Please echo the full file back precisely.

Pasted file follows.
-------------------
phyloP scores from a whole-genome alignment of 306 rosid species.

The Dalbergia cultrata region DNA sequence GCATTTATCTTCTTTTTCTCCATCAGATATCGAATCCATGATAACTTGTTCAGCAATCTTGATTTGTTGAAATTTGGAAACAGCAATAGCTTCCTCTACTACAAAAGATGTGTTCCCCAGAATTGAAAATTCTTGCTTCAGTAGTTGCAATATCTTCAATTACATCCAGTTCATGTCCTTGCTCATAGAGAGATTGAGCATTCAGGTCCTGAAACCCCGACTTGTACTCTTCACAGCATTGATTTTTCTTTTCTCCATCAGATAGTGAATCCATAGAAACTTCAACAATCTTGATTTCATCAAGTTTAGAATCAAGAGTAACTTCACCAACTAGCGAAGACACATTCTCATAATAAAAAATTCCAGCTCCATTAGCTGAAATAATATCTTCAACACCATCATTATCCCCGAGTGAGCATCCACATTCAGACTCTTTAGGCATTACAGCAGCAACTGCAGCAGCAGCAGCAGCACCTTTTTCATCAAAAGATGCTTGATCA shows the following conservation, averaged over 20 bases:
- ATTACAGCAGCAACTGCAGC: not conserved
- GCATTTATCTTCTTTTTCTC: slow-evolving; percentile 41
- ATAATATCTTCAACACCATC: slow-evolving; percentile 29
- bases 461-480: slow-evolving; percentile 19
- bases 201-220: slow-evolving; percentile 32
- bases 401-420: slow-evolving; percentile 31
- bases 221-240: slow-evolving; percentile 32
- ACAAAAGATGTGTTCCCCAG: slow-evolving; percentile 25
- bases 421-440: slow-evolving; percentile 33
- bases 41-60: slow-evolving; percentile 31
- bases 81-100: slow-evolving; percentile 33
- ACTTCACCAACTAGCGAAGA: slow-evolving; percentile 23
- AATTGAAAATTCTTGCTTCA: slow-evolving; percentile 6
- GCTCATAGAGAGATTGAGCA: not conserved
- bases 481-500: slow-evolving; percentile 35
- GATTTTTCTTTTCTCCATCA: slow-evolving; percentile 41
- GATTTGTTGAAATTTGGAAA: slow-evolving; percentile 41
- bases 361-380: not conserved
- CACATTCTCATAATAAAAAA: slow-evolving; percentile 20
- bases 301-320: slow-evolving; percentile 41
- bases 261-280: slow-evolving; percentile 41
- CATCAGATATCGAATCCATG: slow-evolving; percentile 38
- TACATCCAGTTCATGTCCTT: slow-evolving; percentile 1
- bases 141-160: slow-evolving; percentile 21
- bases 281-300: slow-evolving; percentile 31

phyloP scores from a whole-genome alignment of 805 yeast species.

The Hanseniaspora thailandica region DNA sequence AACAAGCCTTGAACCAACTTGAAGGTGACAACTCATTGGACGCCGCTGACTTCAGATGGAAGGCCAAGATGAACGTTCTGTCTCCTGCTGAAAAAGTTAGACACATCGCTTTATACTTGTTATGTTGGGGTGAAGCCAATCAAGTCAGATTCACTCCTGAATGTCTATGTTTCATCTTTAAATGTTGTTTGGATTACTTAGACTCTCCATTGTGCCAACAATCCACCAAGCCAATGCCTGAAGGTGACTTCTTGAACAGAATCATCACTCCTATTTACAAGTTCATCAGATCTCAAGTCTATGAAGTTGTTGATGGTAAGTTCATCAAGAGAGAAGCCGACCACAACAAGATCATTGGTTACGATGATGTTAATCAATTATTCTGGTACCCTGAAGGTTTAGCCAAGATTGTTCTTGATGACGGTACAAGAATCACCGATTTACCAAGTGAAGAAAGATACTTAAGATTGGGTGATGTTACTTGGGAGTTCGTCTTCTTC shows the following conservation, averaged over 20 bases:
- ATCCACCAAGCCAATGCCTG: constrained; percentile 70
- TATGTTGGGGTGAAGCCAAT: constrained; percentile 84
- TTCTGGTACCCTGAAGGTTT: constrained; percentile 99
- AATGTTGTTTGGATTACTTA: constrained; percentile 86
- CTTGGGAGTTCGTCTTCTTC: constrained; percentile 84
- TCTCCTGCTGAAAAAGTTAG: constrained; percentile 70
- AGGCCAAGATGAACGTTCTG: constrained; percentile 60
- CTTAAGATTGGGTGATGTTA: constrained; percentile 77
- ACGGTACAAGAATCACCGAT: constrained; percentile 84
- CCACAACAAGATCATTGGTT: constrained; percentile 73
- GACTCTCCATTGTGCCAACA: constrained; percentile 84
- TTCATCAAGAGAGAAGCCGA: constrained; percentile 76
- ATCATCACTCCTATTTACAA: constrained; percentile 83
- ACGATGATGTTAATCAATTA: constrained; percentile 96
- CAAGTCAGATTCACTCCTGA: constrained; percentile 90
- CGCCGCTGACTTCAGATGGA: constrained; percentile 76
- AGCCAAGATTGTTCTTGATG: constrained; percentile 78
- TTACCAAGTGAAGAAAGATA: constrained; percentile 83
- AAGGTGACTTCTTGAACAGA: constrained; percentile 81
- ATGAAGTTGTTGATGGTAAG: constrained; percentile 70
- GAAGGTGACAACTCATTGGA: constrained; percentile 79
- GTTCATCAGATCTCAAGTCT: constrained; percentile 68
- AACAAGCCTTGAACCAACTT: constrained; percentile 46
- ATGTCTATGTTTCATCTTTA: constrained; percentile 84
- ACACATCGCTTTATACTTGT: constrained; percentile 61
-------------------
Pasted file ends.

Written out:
phyloP scores from a whole-genome alignment of 306 rosid species.

The Dalbergia cultrata region DNA sequence GCATTTATCTTCTTTTTCTCCATCAGATATCGAATCCATGATAACTTGTTCAGCAATCTTGATTTGTTGAAATTTGGAAACAGCAATAGCTTCCTCTACTACAAAAGATGTGTTCCCCAGAATTGAAAATTCTTGCTTCAGTAGTTGCAATATCTTCAATTACATCCAGTTCATGTCCTTGCTCATAGAGAGATTGAGCATTCAGGTCCTGAAACCCCGACTTGTACTCTTCACAGCATTGATTTTTCTTTTCTCCATCAGATAGTGAATCCATAGAAACTTCAACAATCTTGATTTCATCAAGTTTAGAATCAAGAGTAACTTCACCAACTAGCGAAGACACATTCTCATAATAAAAAATTCCAGCTCCATTAGCTGAAATAATATCTTCAACACCATCATTATCCCCGAGTGAGCATCCACATTCAGACTCTTTAGGCATTACAGCAGCAACTGCAGCAGCAGCAGCAGCACCTTTTTCATCAAAAGATGCTTGATCA shows the following conservation, averaged over 20 bases:
- ATTACAGCAGCAACTGCAGC: not conserved
- GCATTTATCTTCTTTTTCTC: slow-evolving; percentile 41
- ATAATATCTTCAACACCATC: slow-evolving; percentile 29
- bases 461-480: slow-evolving; percentile 19
- bases 201-220: slow-evolving; percentile 32
- bases 401-420: slow-evolving; percentile 31
- bases 221-240: slow-evolving; percentile 32
- ACAAAAGATGTGTTCCCCAG: slow-evolving; percentile 25
- bases 421-440: slow-evolving; percentile 33
- bases 41-60: slow-evolving; percentile 31
- bases 81-100: slow-evolving; percentile 33
- ACTTCACCAACTAGCGAAGA: slow-evolving; percentile 23
- AATTGAAAATTCTTGCTTCA: slow-evolving; percentile 6
- GCTCATAGAGAGATTGAGCA: not conserved
- bases 481-500: slow-evolving; percentile 35
- GATTTTTCTTTTCTCCATCA: slow-evolving; percentile 41
- GATTTGTTGAAATTTGGAAA: slow-evolving; percentile 41
- bases 361-380: not conserved
- CACATTCTCATAATAAAAAA: slow-evolving; percentile 20
- bases 301-320: slow-evolving; percentile 41
- bases 261-280: slow-evolving; percentile 41
- CATCAGATATCGAATCCATG: slow-evolving; percentile 38
- TACATCCAGTTCATGTCCTT: slow-evolving; percentile 1
- bases 141-160: slow-evolving; percentile 21
- bases 281-300: slow-evolving; percentile 31

phyloP scores from a whole-genome alignment of 805 yeast species.

The Hanseniaspora thailandica region DNA sequence AACAAGCCTTGAACCAACTTGAAGGTGACAACTCATTGGACGCCGCTGACTTCAGATGGAAGGCCAAGATGAACGTTCTGTCTCCTGCTGAAAAAGTTAGACACATCGCTTTATACTTGTTATGTTGGGGTGAAGCCAATCAAGTCAGATTCACTCCTGAATGTCTATGTTTCATCTTTAAATGTTGTTTGGATTACTTAGACTCTCCATTGTGCCAACAATCCACCAAGCCAATGCCTGAAGGTGACTTCTTGAACAGAATCATCACTCCTATTTACAAGTTCATCAGATCTCAAGTCTATGAAGTTGTTGATGGTAAGTTCATCAAGAGAGAAGCCGACCACAACAAGATCATTGGTTACGATGATGTTAATCAATTATTCTGGTACCCTGAAGGTTTAGCCAAGATTGTTCTTGATGACGGTACAAGAATCACCGATTTACCAAGTGAAGAAAGATACTTAAGATTGGGTGATGTTACTTGGGAGTTCGTCTTCTTC shows the following conservation, averaged over 20 bases:
- ATCCACCAAGCCAATGCCTG: constrained; percentile 70
- TATGTTGGGGTGAAGCCAAT: constrained; percentile 84
- TTCTGGTACCCTGAAGGTTT: constrained; percentile 99
- AATGTTGTTTGGATTACTTA: constrained; percentile 86
- CTTGGGAGTTCGTCTTCTTC: constrained; percentile 84
- TCTCCTGCTGAAAAAGTTAG: constrained; percentile 70
- AGGCCAAGATGAACGTTCTG: constrained; percentile 60
- CTTAAGATTGGGTGATGTTA: constrained; percentile 77
- ACGGTACAAGAATCACCGAT: constrained; percentile 84
- CCACAACAAGATCATTGGTT: constrained; percentile 73
- GACTCTCCATTGTGCCAACA: constrained; percentile 84
- TTCATCAAGAGAGAAGCCGA: constrained; percentile 76
- ATCATCACTCCTATTTACAA: constrained; percentile 83
- ACGATGATGTTAATCAATTA: constrained; percentile 96
- CAAGTCAGATTCACTCCTGA: constrained; percentile 90
- CGCCGCTGACTTCAGATGGA: constrained; percentile 76
- AGCCAAGATTGTTCTTGATG: constrained; percentile 78
- TTACCAAGTGAAGAAAGATA: constrained; percentile 83
- AAGGTGACTTCTTGAACAGA: constrained; percentile 81
- ATGAAGTTGTTGATGGTAAG: constrained; percentile 70
- GAAGGTGACAACTCATTGGA: constrained; percentile 79
- GTTCATCAGATCTCAAGTCT: constrained; percentile 68
- AACAAGCCTTGAACCAACTT: constrained; percentile 46
- ATGTCTATGTTTCATCTTTA: constrained; percentile 84
- ACACATCGCTTTATACTTGT: constrained; percentile 61